Puttin' on the Ritz: Baldwinsville Theatre Guild Takes on "Young Frankenstein"

The cast of "Young Frankenstein" at Baldwinsville Theatre Guild. "Young Frankenstein"

Who: Baldwinsville Theatre Guild

Where: 64 Oswego Street, Baldwinsville N.Y.

When: Through Nov. 2

Tickets: $25

Review by Patrick Hosken

Seeing the Young Frankenstein title in marquee-light typeface, signaling its adaptation into a musical, is fitting. One of the quirkiest and most endearing scenes in the 1974 film finds the titular doctor and his creature glitz it up to “Puttin’ on the Ritz,” complete with tuxedos, top hats and a coordinated routine — how positively showbiz. But a larger question looms: Is a Young Frankenstein musical necessary?

The answer, as it turns out, is no, but you can’t blame Mel Brooks for trying. You certainly can’t blame the Baldwinsville Theatre Guild, either, for putting on the show. It’s amazing how the theater company’s staff transformed the tiny performance space at the First Presbyterian Church into a big, boisterous dwelling for musicality and general panache. The performance features a tight-knit cast of local stage veterans and newbies alike coming together in a raucous, lively show that stays mostly in tune with its source material.

The cast of "Young Frankenstien" at Baldwinsville Theatre Guild.

There are, however, some serious flaws with the script itself. Every subtle joke in the film is dragged out to interminable lengths in order to milk them for maximum comedic worth. By the end of the 90-minute long first act, there’s more fatigue than giggling. The Frau Blucher horse joke? Referenced until the laughs dry up. The Fronk-un-steen pronunciation corrections? Mentioned dozens of times, each unfunnier than the last.

But those are problems with Brooks’ book itself, not the Baldwinsville performance, which remains charming and spirited in its impressively deft execution. Having most of the stage covered with set pieces doesn’t leave much room for quick scene changes, but the crew’s diligent work during the dark interludes keeps the show moving ahead at an agreeable pace. The decor ends up somewhere between steampunk and period horror and completely fits the show’s campy idiosyncrasies.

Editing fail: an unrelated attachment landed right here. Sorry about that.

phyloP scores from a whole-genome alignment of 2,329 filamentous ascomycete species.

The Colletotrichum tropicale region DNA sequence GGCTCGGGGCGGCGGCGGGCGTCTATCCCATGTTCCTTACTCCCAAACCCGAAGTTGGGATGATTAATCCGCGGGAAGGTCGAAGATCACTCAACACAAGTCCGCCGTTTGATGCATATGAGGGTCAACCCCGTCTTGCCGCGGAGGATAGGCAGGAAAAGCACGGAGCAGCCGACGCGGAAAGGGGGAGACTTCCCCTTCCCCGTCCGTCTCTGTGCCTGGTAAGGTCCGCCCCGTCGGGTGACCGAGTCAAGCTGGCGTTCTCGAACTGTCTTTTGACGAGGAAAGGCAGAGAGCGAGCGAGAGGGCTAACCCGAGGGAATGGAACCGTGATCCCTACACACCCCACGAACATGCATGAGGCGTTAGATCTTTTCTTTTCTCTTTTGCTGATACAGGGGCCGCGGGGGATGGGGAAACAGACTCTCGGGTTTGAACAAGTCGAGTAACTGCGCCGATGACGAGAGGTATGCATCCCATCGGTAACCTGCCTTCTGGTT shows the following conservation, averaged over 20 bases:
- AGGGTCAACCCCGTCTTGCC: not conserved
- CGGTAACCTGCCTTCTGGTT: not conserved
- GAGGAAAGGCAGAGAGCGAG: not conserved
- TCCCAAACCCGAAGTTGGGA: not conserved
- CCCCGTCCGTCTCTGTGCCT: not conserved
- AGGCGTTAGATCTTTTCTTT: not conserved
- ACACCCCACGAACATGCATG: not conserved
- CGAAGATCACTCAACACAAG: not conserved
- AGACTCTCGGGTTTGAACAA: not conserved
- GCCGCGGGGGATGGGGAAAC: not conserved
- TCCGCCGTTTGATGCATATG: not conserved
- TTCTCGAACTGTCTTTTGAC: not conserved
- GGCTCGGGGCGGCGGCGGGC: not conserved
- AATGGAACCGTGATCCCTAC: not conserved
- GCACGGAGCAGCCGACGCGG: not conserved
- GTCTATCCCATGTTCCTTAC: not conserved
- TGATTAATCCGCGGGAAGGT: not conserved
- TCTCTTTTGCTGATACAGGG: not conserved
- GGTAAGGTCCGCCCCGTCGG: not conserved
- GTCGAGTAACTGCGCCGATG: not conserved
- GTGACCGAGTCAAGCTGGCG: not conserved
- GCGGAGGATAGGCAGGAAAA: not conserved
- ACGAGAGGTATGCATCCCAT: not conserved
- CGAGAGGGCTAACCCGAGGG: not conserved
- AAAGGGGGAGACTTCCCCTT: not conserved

The actors themselves shine through the bright lights, microphone crackles and the excessive artificial fog pouring out from an offstage smoke machine (for ambiance, clearly). Henry Wilson brings a humanistic yet smarmy edge to the upstart Dr. Frankenstein, and his chemistry with his creation (Derek Potocki) elicits a wonderful warmth from under the show’s kitschy spookiness. In fact, every actor with a castle-centric role — those playing Blucher, Inga and Igor as well — leaps into every slice of dialogue or song opportunity. They simply won’t let their moments go to waste.

And why would they? The music is too fun to not take in, staying glamorously cheeky during the rousing “Join the Family Business” and the seminal “Man About Town.” The Baldwinsville players stay loyal to the exaggerated, oily essence of this Hollywood tale, and what a show they summon when they pull it all together.

Though a Young Frankenstein musical is completely superfluous (the film will do fine, thanks), this performance makes for one heck of a pre-Halloween event. You might even say, “It’s alive!”